FIELD OF THE INVENTION
- BACKGROUND OF THE INVENTION
This invention relates to computer programming, and more particularly, to a control and method for retrieving information in an ordered manner from an extensible set of information defined within a Web page.
The Internet and the World Wide Web are rapidly expanding, with businesses and individuals hosting their own Web pages. This has created a demand for richer Web page capabilities, especially in the area of graphics and multimedia. However, the design and programming of the enhanced capability Web pages must remain simple, as not all Web page owners are sophisticated computer users. Nor should the use of graphics in a Web page require using external applications to program and debug these enhanced capabilities, which could greatly increase the cost of a solution. Instead, a user-friendly solution is desirable, where a standard text editor could be used and with human readable commands.
Most files downloaded and opened with a Web browser are pages formatted with Hypertext Markup Language (HTML). Native HTML provides the basic foundation for defining a Web page, although it does not specify a method for storing and retrieving a sequential series of extensible information, such as vector graphics commands and data. As such, graphics commands and data are typically stored in external files in a proprietary format which are accessed by the Web control via a Uniform Resource Link (URL). To create these graphics, graphics design programs are available to help the user, but these are an additional expense and require running the design program to modify the graphics. Furthermore, the graphics information is typically stored in a non-human readable (binary) format, which makes it difficult to debug because a user can not merely review and edit the HTML source code. Additionally, increased overhead, such as processing and network costs, are encountered when URL calls are made to process or execute external files.
- SUMMARY OF THE INVENTION
Web controls and HTML conventions do not provide for reading defined information back in an ordered way. The standard definitions of HTML and the semantics of the HTML commands do not provide a method for retrieving a sequential series of commands or data, such as inquiring as to the value of the first variable defined, then the value of the second variable defined, etc. Rather, a Web page has a random, non-ordered address space, whereby the value of a variable is retrieved by specifically asking for it by name. Moreover, there is no concept of the ordering of variables inherent in the definition of HTML variables. Thus, a user cannot define a series of information using HTML in which a control can then sequentially read and process this data or execute these commands. This limits the capabilities of Web pages, including the availability of graphics capabilities in which performing a series of operations (such as linear transformations) is commonly needed.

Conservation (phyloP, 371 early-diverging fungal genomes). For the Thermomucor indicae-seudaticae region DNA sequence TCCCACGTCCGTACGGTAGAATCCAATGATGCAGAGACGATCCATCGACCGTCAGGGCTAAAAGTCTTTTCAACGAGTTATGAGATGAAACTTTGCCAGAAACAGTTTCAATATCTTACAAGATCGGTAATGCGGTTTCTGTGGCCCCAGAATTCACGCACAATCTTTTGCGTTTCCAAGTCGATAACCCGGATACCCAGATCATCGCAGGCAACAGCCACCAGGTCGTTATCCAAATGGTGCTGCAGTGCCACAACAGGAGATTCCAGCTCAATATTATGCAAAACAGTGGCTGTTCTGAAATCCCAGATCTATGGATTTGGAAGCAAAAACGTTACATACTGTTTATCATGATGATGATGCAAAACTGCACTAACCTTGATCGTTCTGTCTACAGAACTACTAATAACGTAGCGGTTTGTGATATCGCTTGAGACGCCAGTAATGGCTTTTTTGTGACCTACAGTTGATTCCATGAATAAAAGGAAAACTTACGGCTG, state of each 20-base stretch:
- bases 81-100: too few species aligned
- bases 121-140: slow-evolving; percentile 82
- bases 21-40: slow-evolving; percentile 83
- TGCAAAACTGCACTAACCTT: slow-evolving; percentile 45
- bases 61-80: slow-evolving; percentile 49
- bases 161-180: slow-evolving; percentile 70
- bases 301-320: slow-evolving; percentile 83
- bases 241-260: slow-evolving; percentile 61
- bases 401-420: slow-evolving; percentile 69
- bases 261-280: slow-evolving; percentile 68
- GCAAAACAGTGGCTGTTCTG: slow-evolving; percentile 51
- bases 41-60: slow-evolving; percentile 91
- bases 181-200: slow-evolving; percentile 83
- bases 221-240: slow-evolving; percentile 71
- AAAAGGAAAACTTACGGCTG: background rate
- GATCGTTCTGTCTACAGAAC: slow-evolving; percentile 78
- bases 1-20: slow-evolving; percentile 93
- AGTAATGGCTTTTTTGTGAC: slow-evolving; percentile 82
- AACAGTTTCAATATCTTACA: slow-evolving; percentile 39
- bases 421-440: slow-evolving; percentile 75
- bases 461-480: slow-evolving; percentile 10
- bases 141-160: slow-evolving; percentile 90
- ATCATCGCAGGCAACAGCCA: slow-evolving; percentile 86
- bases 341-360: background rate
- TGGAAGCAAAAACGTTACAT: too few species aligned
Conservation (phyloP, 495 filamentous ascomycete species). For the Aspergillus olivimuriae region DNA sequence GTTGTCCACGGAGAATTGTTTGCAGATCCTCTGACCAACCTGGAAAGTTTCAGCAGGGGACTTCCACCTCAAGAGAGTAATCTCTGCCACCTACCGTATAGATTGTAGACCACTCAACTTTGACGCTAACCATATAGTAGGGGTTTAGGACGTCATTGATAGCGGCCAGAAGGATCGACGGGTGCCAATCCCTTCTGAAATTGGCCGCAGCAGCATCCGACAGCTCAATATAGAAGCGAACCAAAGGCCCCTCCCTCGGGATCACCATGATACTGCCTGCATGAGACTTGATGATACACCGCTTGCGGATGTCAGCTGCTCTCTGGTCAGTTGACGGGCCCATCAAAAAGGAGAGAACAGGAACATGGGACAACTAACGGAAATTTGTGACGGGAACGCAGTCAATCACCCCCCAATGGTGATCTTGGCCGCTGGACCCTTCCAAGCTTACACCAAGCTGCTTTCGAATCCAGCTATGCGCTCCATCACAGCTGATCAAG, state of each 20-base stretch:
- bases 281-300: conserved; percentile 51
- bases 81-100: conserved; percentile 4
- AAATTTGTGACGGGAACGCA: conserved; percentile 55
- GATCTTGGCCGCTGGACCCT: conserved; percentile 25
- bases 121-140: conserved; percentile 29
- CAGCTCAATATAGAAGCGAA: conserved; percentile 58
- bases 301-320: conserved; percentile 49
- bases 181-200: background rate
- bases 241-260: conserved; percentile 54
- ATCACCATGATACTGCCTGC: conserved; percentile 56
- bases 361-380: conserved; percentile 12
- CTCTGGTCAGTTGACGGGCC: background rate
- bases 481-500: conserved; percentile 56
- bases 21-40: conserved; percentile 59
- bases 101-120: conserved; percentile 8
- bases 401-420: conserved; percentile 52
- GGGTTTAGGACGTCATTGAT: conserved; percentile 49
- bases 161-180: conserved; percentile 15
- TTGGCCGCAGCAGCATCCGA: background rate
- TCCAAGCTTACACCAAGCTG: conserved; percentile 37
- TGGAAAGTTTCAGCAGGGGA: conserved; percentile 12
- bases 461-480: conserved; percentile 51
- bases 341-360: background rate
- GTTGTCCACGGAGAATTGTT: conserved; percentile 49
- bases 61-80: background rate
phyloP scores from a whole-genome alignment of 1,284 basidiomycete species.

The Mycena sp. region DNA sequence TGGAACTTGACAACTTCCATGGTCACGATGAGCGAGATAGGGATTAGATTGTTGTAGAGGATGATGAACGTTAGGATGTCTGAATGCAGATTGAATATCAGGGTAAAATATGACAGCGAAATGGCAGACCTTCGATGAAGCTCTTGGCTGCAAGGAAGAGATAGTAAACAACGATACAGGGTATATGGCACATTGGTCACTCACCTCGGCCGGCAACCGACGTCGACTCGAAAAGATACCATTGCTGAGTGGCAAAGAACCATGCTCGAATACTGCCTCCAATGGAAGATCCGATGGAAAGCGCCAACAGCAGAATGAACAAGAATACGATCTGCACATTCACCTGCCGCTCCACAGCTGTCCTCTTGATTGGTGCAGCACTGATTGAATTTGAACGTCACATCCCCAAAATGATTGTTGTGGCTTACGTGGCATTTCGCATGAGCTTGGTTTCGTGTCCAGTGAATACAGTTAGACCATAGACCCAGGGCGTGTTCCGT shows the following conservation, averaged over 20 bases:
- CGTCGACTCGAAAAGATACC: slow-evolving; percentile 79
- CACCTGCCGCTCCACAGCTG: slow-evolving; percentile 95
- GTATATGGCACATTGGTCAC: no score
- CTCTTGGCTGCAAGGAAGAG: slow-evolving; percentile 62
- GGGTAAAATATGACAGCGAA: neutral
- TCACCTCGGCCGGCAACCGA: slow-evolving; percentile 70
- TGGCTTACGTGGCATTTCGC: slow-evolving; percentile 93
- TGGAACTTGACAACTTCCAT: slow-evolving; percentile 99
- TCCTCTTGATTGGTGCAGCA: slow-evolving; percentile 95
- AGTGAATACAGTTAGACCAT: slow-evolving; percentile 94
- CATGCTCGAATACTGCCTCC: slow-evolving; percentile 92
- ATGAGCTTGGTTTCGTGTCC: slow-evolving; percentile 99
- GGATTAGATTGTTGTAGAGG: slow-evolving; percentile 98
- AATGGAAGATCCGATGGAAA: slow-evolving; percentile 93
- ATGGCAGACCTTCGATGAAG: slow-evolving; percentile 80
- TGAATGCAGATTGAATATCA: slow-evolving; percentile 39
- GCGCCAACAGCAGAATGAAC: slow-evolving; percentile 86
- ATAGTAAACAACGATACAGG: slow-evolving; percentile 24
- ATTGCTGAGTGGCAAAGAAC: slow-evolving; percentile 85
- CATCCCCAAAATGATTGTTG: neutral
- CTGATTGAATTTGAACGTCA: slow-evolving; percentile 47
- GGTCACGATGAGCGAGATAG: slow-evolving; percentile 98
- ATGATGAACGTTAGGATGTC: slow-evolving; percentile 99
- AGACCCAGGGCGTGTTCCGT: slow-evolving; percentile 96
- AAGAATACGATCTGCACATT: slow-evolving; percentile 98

According to the invention, a method provides an extensible ordered set of data and commands in a Web page, and a control reads and stores this information, and subsequently processes the series of information. Thus, without having to extend HTML or provide an alternate language such as Virtual Reality Modeling Language (VRML), the HTML source of a Web page includes a series of commands which are read, stored, and subsequently executed in a specified order by the control, such as a browser. In this manner, a sequence of graphics commands can be specified in the ASCII source, with these commands being executed by a Web control at some later time in the predefined order.
In accordance with the invention, a set of Web page variables are first defined, whose names correspond with a naming convention to which a predetermined ordering is attached. The commands and data to be processed are stored as the values of these variables. A Web control then accesses these variables and processes the statements stored therein in the order determined by the variable naming convention. Furthermore, by defining an open-ended naming convention, the control is not required to know the number of variables to process. Rather, the control processes the sequence in accordance with the naming convention until such time as one of the variables is not defined, indicating the end of the sequence.
More specifically, an embodiment of the invention provides for defining an extensible, ordered series of information within the confines of an HTML document by exploiting the HTML capability to define an open-ended set of property names with values using the HTML PARAM Tag statement. In addition, the semantics of a property value are modified to be that of a command and/or data to be executed or processed, rather than a display property of the object in which it is defined.
In keeping with the invention, the naming convention provides the desired ordering for the information stored in the Web page variables. One embodiment uses the format of a constant alphabetic prefix appended with a numerical suffix, where the values of the suffix are sequential in nature. For instance, a series of variable names could be Line0001, Line0002, Line0003, etc. As readily evident to one skilled in the art, numerous other naming schemes could be adopted, such as using alphanumeric characters instead of numbers or using a NULL prefix, which would be in keeping with the spirit, character, and scope of the invention.